Charles Bradley’s second record might as well be a self-titled album, Victim of Love. Other artists appreciate their audiences, just as many are grateful for them, but few artists love their fans as much and as sincerely as Charles Bradley. By now, his remarkable, against-all-odds rise has been well-documented – how he transcended a bleak life on the streets and struggled through a series of ill-fitting jobs – most famously as a James Brown impersonator at Brooklyn clubs – before finally being discovered by Daptone’s Gabe Roth. The year following the release of his debut, No Time For Dreaming, was one triumph after another: from stunning performances across the country, rave reviews and spots on Year-End Best Lists from Rolling Stone, MOJO, GQ, Pasteand more. Victim of Love, Bradley’s second record, is a continuation of that story, moving past the ‘heartache and pain’ and closer to the promise of hope.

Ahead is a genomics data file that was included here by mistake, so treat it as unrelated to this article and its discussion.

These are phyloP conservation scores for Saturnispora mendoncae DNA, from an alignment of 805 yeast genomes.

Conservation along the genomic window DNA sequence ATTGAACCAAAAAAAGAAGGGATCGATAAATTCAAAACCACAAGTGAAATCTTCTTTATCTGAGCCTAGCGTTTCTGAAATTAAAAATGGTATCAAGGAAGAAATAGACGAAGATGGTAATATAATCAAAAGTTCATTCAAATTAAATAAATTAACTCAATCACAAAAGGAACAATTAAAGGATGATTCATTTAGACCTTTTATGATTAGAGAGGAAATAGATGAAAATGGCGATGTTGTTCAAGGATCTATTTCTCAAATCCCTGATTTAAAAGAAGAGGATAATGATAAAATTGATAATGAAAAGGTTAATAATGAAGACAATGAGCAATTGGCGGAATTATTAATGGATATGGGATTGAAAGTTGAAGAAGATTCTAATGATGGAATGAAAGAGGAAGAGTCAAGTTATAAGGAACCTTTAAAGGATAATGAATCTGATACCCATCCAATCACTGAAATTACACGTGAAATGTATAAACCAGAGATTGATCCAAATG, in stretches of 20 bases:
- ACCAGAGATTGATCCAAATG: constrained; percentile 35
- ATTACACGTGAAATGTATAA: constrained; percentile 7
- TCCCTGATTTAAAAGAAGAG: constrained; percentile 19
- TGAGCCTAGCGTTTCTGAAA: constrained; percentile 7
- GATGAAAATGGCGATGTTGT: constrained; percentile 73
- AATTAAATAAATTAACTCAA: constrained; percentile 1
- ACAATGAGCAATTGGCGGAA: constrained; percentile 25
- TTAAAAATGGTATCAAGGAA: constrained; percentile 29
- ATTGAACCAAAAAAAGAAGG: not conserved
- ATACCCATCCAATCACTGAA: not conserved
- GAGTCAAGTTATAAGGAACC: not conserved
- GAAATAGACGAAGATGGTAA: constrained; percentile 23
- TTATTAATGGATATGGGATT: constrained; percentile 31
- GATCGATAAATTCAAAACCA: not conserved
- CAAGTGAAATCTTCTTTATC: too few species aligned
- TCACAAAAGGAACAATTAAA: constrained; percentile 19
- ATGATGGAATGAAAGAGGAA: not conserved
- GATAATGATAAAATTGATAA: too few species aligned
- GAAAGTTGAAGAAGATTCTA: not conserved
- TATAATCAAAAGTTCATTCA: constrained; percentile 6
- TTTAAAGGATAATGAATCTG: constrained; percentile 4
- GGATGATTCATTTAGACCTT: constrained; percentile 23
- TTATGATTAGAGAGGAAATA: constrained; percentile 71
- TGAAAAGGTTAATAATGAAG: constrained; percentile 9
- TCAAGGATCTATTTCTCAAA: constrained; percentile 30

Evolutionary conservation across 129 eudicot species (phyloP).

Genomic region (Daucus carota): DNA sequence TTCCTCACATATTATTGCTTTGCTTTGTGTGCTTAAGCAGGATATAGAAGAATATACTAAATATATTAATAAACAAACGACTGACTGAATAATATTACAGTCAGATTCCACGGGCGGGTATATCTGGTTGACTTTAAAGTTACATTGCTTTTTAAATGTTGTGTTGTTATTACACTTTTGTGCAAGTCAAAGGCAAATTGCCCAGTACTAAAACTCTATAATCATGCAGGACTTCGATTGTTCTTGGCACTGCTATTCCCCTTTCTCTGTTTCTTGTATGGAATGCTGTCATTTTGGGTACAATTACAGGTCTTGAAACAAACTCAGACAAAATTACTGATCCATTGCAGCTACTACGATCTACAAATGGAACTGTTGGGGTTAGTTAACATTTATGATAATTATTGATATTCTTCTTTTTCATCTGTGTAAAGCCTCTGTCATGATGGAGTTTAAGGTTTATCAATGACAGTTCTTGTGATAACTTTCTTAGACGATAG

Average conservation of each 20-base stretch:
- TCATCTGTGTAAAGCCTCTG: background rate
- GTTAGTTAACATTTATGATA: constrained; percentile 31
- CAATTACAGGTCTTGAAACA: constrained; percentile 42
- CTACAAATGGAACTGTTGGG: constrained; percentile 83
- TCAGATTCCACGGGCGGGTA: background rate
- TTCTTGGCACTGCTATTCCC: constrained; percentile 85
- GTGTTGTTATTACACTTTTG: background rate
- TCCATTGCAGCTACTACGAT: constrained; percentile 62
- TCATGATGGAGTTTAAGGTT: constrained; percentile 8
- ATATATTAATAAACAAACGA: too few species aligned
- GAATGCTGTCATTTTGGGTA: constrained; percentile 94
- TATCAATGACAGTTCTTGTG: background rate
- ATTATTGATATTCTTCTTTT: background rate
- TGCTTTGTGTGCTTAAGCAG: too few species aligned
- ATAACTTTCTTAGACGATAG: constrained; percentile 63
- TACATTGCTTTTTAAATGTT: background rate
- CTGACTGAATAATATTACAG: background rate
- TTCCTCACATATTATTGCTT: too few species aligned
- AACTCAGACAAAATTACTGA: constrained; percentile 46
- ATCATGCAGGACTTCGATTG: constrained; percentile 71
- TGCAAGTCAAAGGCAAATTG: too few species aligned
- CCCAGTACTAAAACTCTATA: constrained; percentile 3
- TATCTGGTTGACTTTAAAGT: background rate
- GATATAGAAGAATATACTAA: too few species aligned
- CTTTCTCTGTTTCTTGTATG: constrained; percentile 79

“The first record taps into maybe two or three feelings,” explains Thomas Brenneck of Menahan Street Band, Bradley’s producer, bandleader and co-writer. “But the range of emotion on this record is huge. The last record was written by a man living in the Brooklyn projects for 20 years. This record is more than just a poor man’s cry from the ghetto. This time, he’s grateful.”
Bradley agrees. “I was singing about all these hardships that I’ve been through. I wanted people to know my struggles first, but now I want them to know how much they have helped me grow.”